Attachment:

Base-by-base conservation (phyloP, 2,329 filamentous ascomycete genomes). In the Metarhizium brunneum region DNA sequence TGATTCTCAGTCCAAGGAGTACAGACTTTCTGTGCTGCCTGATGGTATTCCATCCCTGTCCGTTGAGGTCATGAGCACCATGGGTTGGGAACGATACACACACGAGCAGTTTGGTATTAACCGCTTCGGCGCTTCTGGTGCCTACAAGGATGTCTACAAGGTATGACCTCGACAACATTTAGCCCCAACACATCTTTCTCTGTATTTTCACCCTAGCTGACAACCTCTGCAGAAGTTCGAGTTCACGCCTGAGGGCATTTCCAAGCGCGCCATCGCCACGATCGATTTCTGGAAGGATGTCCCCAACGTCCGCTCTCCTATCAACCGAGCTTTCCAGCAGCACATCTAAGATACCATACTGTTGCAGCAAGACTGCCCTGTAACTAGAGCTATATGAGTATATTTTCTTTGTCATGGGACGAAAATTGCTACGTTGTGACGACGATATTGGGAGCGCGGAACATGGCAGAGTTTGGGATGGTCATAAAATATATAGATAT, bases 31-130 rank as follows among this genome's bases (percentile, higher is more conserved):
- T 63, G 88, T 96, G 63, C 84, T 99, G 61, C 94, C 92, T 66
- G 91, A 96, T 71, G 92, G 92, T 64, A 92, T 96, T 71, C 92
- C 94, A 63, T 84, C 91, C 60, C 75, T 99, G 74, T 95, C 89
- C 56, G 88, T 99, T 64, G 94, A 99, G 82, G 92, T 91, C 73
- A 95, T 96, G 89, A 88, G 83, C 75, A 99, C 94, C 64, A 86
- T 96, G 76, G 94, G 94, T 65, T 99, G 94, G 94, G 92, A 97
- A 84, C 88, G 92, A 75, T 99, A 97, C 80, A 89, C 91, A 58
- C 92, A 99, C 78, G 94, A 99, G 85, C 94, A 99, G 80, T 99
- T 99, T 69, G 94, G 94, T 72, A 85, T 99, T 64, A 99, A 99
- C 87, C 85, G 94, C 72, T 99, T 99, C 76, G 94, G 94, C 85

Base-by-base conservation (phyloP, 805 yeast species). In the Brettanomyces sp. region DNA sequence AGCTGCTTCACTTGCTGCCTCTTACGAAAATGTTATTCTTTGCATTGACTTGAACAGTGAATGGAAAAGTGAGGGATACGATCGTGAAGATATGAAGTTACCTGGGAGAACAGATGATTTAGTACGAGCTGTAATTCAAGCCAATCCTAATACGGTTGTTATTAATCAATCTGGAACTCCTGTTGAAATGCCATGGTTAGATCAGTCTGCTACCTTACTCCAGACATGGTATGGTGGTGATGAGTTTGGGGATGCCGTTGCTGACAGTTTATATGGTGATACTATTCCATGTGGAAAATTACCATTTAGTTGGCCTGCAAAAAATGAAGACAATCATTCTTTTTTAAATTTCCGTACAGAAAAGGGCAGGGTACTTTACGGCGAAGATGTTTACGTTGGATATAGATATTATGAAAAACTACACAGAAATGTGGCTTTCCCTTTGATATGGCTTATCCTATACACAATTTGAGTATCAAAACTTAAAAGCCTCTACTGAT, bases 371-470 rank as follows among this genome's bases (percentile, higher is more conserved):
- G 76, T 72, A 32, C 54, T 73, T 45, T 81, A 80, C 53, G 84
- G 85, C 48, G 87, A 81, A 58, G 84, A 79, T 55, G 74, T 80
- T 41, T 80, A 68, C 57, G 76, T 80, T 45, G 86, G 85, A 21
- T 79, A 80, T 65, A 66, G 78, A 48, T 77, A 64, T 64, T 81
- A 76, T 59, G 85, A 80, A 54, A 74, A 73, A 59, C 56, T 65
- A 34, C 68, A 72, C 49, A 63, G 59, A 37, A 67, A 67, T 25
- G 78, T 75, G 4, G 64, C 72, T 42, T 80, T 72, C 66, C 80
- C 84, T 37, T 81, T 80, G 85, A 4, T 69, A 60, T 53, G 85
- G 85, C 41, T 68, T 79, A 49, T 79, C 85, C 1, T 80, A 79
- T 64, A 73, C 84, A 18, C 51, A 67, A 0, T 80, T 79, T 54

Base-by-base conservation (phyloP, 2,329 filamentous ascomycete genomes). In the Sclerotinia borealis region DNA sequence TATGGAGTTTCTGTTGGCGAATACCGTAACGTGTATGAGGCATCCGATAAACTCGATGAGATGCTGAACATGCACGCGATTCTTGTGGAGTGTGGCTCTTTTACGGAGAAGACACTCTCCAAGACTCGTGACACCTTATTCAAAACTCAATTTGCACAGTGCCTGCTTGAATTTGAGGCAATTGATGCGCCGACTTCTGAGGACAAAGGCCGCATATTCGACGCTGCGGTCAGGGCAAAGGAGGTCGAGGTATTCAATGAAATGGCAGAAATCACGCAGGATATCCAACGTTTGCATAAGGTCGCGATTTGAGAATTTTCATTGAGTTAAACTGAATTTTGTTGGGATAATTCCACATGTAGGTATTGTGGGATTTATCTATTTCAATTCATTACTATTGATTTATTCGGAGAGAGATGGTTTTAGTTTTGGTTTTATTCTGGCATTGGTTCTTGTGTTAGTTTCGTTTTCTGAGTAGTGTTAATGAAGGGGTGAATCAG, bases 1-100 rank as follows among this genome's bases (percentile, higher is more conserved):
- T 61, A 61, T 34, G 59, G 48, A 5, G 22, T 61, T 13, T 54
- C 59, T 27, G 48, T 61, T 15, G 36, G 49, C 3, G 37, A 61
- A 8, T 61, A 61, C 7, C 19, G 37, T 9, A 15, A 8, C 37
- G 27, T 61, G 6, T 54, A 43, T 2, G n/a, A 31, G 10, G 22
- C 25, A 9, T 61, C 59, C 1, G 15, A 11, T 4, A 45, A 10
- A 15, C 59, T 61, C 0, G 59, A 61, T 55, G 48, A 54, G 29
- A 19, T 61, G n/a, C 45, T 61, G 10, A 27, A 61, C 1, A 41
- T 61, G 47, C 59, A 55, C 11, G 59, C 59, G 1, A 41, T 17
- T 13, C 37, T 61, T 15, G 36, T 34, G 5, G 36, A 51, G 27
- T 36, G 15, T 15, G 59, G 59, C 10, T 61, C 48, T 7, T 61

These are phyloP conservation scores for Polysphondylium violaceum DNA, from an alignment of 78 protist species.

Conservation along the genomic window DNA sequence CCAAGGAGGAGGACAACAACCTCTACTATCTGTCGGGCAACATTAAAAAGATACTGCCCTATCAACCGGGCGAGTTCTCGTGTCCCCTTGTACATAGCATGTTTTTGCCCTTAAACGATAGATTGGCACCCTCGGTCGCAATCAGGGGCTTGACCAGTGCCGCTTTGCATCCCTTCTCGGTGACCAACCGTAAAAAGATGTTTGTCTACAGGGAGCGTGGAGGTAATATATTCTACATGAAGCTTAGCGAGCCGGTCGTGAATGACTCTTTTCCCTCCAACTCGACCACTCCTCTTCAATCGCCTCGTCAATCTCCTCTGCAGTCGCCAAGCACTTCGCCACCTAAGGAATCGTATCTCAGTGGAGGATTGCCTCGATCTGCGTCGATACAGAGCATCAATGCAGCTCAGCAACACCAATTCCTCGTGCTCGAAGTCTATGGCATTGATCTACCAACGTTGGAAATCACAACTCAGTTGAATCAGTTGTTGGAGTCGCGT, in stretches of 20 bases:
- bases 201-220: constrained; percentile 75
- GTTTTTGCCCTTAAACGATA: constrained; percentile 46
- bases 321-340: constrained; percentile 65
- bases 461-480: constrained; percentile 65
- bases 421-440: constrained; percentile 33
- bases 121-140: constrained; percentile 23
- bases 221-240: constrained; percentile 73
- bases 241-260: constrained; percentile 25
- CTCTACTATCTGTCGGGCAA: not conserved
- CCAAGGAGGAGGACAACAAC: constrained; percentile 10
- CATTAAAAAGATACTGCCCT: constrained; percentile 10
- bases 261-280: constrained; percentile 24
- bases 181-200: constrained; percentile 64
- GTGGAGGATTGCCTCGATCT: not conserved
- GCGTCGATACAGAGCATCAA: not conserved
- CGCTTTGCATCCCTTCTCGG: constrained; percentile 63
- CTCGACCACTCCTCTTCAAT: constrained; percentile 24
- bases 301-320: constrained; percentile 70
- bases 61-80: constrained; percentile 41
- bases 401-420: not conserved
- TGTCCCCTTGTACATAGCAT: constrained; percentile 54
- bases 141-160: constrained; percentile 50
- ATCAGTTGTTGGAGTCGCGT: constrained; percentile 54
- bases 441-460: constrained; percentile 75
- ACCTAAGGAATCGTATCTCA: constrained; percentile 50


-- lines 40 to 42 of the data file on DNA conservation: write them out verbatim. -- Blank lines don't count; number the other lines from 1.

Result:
- bases 421-440: constrained; percentile 33
- bases 121-140: constrained; percentile 23
- bases 221-240: constrained; percentile 73